Abstract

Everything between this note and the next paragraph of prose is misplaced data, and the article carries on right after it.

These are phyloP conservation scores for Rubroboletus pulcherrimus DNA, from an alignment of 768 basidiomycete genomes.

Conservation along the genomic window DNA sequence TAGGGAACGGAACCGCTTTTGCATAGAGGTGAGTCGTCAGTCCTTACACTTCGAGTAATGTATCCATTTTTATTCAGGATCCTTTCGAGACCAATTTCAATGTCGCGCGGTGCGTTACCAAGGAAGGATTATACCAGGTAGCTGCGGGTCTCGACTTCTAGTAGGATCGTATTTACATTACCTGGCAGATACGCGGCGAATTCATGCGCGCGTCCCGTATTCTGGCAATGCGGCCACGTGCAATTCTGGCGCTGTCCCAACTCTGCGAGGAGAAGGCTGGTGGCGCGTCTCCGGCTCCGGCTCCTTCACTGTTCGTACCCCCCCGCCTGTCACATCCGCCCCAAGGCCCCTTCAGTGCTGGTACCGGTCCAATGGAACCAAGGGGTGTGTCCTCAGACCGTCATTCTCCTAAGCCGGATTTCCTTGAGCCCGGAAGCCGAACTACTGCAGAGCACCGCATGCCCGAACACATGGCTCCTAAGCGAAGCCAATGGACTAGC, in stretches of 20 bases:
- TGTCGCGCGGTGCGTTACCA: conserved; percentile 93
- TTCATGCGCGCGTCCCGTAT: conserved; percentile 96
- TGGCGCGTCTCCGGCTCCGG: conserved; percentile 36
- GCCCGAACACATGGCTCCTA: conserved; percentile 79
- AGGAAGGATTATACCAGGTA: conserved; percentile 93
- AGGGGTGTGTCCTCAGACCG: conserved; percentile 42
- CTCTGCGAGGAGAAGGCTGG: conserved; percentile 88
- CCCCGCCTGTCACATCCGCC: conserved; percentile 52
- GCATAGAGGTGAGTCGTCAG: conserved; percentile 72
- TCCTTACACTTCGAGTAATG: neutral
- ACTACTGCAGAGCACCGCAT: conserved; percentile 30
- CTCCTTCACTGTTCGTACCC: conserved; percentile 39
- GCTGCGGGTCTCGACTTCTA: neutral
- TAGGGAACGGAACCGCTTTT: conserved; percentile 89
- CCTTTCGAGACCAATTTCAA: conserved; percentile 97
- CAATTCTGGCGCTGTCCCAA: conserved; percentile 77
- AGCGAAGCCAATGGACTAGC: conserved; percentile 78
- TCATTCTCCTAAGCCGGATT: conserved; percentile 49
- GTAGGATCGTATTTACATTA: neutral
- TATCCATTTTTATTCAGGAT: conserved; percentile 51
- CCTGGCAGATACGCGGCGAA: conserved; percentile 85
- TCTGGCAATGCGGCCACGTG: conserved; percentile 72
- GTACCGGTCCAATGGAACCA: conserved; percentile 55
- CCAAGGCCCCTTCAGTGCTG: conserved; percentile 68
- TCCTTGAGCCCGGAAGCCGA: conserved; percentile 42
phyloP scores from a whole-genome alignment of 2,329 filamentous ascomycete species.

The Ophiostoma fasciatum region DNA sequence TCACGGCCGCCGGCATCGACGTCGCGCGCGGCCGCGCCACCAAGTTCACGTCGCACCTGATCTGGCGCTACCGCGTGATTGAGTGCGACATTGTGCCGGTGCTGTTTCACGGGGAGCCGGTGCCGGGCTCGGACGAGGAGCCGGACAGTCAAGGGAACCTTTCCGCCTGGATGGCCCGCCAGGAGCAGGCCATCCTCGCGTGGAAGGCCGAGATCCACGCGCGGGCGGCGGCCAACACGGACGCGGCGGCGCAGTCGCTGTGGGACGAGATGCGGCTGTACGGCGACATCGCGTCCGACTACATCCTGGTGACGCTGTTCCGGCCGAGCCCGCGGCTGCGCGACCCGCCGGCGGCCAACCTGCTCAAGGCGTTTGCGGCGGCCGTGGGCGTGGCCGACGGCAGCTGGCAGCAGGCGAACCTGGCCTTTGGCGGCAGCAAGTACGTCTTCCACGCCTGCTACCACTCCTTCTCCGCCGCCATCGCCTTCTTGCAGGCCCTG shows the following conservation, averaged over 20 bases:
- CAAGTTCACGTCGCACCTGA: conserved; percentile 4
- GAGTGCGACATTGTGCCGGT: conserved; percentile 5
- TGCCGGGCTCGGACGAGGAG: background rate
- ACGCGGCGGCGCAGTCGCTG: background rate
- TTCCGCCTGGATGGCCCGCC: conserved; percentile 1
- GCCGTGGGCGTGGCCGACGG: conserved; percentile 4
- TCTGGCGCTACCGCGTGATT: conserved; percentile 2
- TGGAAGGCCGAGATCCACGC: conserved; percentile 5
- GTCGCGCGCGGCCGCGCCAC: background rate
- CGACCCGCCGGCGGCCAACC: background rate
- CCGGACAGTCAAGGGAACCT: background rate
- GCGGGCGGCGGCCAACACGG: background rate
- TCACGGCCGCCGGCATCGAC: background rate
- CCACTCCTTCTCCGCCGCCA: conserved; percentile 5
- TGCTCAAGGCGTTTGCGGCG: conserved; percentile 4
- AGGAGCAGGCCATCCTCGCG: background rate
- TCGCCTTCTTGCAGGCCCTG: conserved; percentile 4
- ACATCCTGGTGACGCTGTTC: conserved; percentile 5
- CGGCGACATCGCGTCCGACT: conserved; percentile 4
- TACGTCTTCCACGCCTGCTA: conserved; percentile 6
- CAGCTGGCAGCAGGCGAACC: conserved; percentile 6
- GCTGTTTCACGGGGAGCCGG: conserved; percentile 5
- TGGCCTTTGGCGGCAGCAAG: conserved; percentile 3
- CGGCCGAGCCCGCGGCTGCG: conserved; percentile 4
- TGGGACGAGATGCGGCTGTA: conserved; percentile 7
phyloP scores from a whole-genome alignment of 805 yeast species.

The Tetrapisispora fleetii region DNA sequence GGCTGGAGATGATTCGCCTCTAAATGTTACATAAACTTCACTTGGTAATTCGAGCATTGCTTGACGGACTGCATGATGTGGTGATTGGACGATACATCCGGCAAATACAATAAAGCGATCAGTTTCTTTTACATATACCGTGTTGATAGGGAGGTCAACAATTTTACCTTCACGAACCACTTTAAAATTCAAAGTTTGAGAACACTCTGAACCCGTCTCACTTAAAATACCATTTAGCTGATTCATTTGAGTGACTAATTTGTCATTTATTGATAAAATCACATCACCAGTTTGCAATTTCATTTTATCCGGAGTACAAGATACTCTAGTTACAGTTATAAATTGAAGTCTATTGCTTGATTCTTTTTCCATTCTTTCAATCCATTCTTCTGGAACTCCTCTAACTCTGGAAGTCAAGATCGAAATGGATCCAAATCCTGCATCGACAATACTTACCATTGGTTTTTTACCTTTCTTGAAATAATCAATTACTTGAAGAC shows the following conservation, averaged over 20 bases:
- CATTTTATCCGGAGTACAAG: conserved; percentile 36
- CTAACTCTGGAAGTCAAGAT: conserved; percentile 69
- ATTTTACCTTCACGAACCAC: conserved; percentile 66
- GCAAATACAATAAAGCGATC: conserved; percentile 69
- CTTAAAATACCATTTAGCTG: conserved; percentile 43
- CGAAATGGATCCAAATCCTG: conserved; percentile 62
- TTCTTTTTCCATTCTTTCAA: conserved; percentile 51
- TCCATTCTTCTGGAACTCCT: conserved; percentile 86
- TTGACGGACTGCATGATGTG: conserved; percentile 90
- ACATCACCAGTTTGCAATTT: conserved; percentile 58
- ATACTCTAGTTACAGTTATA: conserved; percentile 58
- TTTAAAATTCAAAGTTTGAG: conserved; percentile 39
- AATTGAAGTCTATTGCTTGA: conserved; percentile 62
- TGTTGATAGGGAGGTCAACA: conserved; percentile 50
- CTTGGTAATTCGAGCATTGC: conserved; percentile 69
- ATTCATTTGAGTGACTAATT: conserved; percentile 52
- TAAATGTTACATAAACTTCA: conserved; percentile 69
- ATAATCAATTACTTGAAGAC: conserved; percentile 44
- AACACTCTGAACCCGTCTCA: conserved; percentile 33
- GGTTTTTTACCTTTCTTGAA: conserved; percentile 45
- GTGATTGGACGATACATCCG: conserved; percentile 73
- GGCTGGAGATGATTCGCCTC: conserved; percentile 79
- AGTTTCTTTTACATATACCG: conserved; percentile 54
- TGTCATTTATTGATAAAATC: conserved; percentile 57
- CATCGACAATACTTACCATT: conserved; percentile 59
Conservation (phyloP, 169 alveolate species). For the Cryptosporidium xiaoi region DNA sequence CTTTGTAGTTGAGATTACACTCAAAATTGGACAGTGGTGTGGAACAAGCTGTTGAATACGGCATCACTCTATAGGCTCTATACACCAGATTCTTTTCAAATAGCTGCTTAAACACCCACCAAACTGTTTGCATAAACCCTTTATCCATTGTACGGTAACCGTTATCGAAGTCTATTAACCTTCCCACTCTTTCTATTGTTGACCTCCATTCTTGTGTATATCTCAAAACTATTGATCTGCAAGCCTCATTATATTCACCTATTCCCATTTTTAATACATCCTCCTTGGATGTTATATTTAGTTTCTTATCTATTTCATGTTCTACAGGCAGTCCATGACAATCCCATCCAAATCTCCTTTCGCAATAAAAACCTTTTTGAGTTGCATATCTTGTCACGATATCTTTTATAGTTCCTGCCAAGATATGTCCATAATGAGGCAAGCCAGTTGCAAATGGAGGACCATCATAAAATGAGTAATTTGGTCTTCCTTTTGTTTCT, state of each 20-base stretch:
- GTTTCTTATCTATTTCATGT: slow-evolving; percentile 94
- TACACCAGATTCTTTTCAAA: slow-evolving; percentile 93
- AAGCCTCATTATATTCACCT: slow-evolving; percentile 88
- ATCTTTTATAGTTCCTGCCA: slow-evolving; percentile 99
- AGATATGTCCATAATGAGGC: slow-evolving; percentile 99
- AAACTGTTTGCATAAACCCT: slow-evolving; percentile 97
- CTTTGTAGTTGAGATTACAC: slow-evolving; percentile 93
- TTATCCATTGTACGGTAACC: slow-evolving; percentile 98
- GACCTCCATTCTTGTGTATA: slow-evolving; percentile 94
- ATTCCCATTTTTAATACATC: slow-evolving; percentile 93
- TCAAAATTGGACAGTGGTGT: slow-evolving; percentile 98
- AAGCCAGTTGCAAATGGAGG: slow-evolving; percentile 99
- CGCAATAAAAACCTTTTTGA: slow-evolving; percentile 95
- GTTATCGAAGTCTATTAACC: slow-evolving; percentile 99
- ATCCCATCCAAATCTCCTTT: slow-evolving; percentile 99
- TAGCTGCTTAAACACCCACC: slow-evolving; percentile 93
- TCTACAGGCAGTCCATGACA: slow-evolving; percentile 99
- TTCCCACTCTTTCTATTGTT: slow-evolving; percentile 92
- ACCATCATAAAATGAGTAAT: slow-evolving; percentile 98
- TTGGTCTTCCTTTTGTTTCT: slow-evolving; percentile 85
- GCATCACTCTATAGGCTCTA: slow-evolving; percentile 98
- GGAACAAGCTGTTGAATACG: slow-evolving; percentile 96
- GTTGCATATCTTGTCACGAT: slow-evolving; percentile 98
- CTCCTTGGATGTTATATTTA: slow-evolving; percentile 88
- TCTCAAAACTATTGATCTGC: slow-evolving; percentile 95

Anisotropy of magnetic susceptibility (AMS) has been determined from 152 sites over the ∼64 km2 Trawenagh Bay Granite (part of the 400 Ma Caledonian Donegal Batholith). Microscopic observations, thermomagnetic analyses, high-field torque magnetometry, and heating experiments demonstrate that the AMS fabric is carried by biotite with varying amounts of mimetic magnetite in the biotite cleavage planes. The AMS fabric is interpreted as a flow fabric because microstructures indicate magmatic-state deformation: it defines large-scale macroscopic flow features, flow lobes, in this weakly deformed granite. At pluton scale the data set shows a gentle westward-plunging lineation. At a smaller scale many lobate magnetic foliation patterns can be discerned, in which the magnetic lineation is usually symmetrically disposed about the long axes of the lobes. In three dimensions the lobes are tongue-like, <1500 m wide (subunit scale), and elongated east-west (parallel with the general lineation). They close consistently westward, and younger lobes in the east appear to deflect older lobes in the west. The Trawenagh Bay Granite is west of a major synplutonic shear zone that hosts the Main Donegal Granite pluton. These structures are interpreted as frozen flow lobes and indicate that the magma flowed in a westward direction, from within the active shear zone of the Main Donegal Granite into the weakly deformed wall rock (Trawenagh Bay Granite). Intra-unit pulses or surges have long been suspected in granite plutons. However, this study reports the most detailed description of such structures to date.

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